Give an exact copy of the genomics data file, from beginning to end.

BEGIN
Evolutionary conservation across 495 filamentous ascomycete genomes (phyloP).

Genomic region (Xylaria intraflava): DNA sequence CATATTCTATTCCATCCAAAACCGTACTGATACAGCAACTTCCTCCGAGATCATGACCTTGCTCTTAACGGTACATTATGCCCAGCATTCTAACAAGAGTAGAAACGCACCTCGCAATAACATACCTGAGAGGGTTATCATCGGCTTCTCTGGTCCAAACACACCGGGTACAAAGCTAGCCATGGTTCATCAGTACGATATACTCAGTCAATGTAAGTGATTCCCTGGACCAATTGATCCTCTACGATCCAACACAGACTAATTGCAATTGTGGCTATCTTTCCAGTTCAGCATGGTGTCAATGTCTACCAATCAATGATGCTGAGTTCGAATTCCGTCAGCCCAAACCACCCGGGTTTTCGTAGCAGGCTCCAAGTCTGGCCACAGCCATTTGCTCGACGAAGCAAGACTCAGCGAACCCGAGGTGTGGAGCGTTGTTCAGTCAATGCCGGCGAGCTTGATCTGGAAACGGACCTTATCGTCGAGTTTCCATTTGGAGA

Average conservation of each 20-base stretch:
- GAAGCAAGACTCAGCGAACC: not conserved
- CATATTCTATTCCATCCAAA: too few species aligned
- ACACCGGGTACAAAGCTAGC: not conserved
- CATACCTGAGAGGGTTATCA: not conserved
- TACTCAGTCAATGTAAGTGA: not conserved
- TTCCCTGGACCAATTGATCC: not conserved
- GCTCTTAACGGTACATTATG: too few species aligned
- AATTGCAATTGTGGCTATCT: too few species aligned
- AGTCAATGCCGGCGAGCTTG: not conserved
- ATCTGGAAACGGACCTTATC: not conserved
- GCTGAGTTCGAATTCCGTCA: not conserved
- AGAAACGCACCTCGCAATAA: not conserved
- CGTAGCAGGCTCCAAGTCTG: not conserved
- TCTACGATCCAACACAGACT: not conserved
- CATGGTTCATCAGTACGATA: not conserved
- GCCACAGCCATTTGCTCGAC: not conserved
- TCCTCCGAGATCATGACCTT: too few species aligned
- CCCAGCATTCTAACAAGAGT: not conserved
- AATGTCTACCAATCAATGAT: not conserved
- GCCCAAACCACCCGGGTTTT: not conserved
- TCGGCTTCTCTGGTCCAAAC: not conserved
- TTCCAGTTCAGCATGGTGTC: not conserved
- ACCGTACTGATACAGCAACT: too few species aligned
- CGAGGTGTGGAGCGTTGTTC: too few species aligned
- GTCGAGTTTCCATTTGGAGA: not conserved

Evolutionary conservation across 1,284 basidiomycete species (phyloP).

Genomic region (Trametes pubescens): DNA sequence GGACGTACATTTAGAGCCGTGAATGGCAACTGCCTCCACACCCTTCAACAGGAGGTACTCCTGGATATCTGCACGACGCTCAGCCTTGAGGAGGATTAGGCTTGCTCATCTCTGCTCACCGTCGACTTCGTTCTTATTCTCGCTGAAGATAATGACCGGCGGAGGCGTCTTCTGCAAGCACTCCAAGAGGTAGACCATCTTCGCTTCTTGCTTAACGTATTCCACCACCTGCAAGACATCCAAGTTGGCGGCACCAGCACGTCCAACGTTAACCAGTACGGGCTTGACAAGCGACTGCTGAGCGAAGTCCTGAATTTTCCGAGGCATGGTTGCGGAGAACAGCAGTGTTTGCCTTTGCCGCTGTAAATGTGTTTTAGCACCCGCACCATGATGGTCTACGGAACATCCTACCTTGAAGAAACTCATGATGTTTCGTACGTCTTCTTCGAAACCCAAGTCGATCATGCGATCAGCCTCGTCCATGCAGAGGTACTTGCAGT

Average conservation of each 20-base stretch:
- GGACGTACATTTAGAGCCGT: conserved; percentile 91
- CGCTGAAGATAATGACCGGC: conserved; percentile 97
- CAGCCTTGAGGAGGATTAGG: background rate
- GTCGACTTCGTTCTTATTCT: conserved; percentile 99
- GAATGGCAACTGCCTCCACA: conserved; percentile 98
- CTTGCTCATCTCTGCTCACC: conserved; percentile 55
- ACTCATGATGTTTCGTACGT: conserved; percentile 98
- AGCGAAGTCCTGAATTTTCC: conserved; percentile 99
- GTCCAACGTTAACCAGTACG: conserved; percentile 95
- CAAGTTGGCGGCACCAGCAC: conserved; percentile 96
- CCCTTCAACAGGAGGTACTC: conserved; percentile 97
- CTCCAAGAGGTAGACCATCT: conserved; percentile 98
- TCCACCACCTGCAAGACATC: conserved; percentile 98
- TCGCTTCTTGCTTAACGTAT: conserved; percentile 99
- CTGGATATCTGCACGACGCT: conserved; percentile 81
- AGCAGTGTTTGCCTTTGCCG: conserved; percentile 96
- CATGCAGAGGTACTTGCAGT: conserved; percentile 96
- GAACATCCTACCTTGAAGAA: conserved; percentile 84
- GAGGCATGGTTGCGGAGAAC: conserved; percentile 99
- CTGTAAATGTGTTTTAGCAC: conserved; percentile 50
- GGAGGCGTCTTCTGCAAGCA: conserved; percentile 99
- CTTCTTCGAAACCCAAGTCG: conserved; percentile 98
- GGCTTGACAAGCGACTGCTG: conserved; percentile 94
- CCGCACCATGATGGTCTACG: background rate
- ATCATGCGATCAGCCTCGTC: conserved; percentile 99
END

Evolutionary conservation across 495 filamentous ascomycete genomes (phyloP).

Genomic region (Xylaria intraflava): DNA sequence CATATTCTATTCCATCCAAAACCGTACTGATACAGCAACTTCCTCCGAGATCATGACCTTGCTCTTAACGGTACATTATGCCCAGCATTCTAACAAGAGTAGAAACGCACCTCGCAATAACATACCTGAGAGGGTTATCATCGGCTTCTCTGGTCCAAACACACCGGGTACAAAGCTAGCCATGGTTCATCAGTACGATATACTCAGTCAATGTAAGTGATTCCCTGGACCAATTGATCCTCTACGATCCAACACAGACTAATTGCAATTGTGGCTATCTTTCCAGTTCAGCATGGTGTCAATGTCTACCAATCAATGATGCTGAGTTCGAATTCCGTCAGCCCAAACCACCCGGGTTTTCGTAGCAGGCTCCAAGTCTGGCCACAGCCATTTGCTCGACGAAGCAAGACTCAGCGAACCCGAGGTGTGGAGCGTTGTTCAGTCAATGCCGGCGAGCTTGATCTGGAAACGGACCTTATCGTCGAGTTTCCATTTGGAGA

Average conservation of each 20-base stretch:
- GAAGCAAGACTCAGCGAACC: not conserved
- CATATTCTATTCCATCCAAA: too few species aligned
- ACACCGGGTACAAAGCTAGC: not conserved
- CATACCTGAGAGGGTTATCA: not conserved
- TACTCAGTCAATGTAAGTGA: not conserved
- TTCCCTGGACCAATTGATCC: not conserved
- GCTCTTAACGGTACATTATG: too few species aligned
- AATTGCAATTGTGGCTATCT: too few species aligned
- AGTCAATGCCGGCGAGCTTG: not conserved
- ATCTGGAAACGGACCTTATC: not conserved
- GCTGAGTTCGAATTCCGTCA: not conserved
- AGAAACGCACCTCGCAATAA: not conserved
- CGTAGCAGGCTCCAAGTCTG: not conserved
- TCTACGATCCAACACAGACT: not conserved
- CATGGTTCATCAGTACGATA: not conserved
- GCCACAGCCATTTGCTCGAC: not conserved
- TCCTCCGAGATCATGACCTT: too few species aligned
- CCCAGCATTCTAACAAGAGT: not conserved
- AATGTCTACCAATCAATGAT: not conserved
- GCCCAAACCACCCGGGTTTT: not conserved
- TCGGCTTCTCTGGTCCAAAC: not conserved
- TTCCAGTTCAGCATGGTGTC: not conserved
- ACCGTACTGATACAGCAACT: too few species aligned
- CGAGGTGTGGAGCGTTGTTC: too few species aligned
- GTCGAGTTTCCATTTGGAGA: not conserved

Evolutionary conservation across 1,284 basidiomycete species (phyloP).

Genomic region (Trametes pubescens): DNA sequence GGACGTACATTTAGAGCCGTGAATGGCAACTGCCTCCACACCCTTCAACAGGAGGTACTCCTGGATATCTGCACGACGCTCAGCCTTGAGGAGGATTAGGCTTGCTCATCTCTGCTCACCGTCGACTTCGTTCTTATTCTCGCTGAAGATAATGACCGGCGGAGGCGTCTTCTGCAAGCACTCCAAGAGGTAGACCATCTTCGCTTCTTGCTTAACGTATTCCACCACCTGCAAGACATCCAAGTTGGCGGCACCAGCACGTCCAACGTTAACCAGTACGGGCTTGACAAGCGACTGCTGAGCGAAGTCCTGAATTTTCCGAGGCATGGTTGCGGAGAACAGCAGTGTTTGCCTTTGCCGCTGTAAATGTGTTTTAGCACCCGCACCATGATGGTCTACGGAACATCCTACCTTGAAGAAACTCATGATGTTTCGTACGTCTTCTTCGAAACCCAAGTCGATCATGCGATCAGCCTCGTCCATGCAGAGGTACTTGCAGT

Average conservation of each 20-base stretch:
- GGACGTACATTTAGAGCCGT: conserved; percentile 91
- CGCTGAAGATAATGACCGGC: conserved; percentile 97
- CAGCCTTGAGGAGGATTAGG: background rate
- GTCGACTTCGTTCTTATTCT: conserved; percentile 99
- GAATGGCAACTGCCTCCACA: conserved; percentile 98
- CTTGCTCATCTCTGCTCACC: conserved; percentile 55
- ACTCATGATGTTTCGTACGT: conserved; percentile 98
- AGCGAAGTCCTGAATTTTCC: conserved; percentile 99
- GTCCAACGTTAACCAGTACG: conserved; percentile 95
- CAAGTTGGCGGCACCAGCAC: conserved; percentile 96
- CCCTTCAACAGGAGGTACTC: conserved; percentile 97
- CTCCAAGAGGTAGACCATCT: conserved; percentile 98
- TCCACCACCTGCAAGACATC: conserved; percentile 98
- TCGCTTCTTGCTTAACGTAT: conserved; percentile 99
- CTGGATATCTGCACGACGCT: conserved; percentile 81
- AGCAGTGTTTGCCTTTGCCG: conserved; percentile 96
- CATGCAGAGGTACTTGCAGT: conserved; percentile 96
- GAACATCCTACCTTGAAGAA: conserved; percentile 84
- GAGGCATGGTTGCGGAGAAC: conserved; percentile 99
- CTGTAAATGTGTTTTAGCAC: conserved; percentile 50
- GGAGGCGTCTTCTGCAAGCA: conserved; percentile 99
- CTTCTTCGAAACCCAAGTCG: conserved; percentile 98
- GGCTTGACAAGCGACTGCTG: conserved; percentile 94
- CCGCACCATGATGGTCTACG: background rate
- ATCATGCGATCAGCCTCGTC: conserved; percentile 99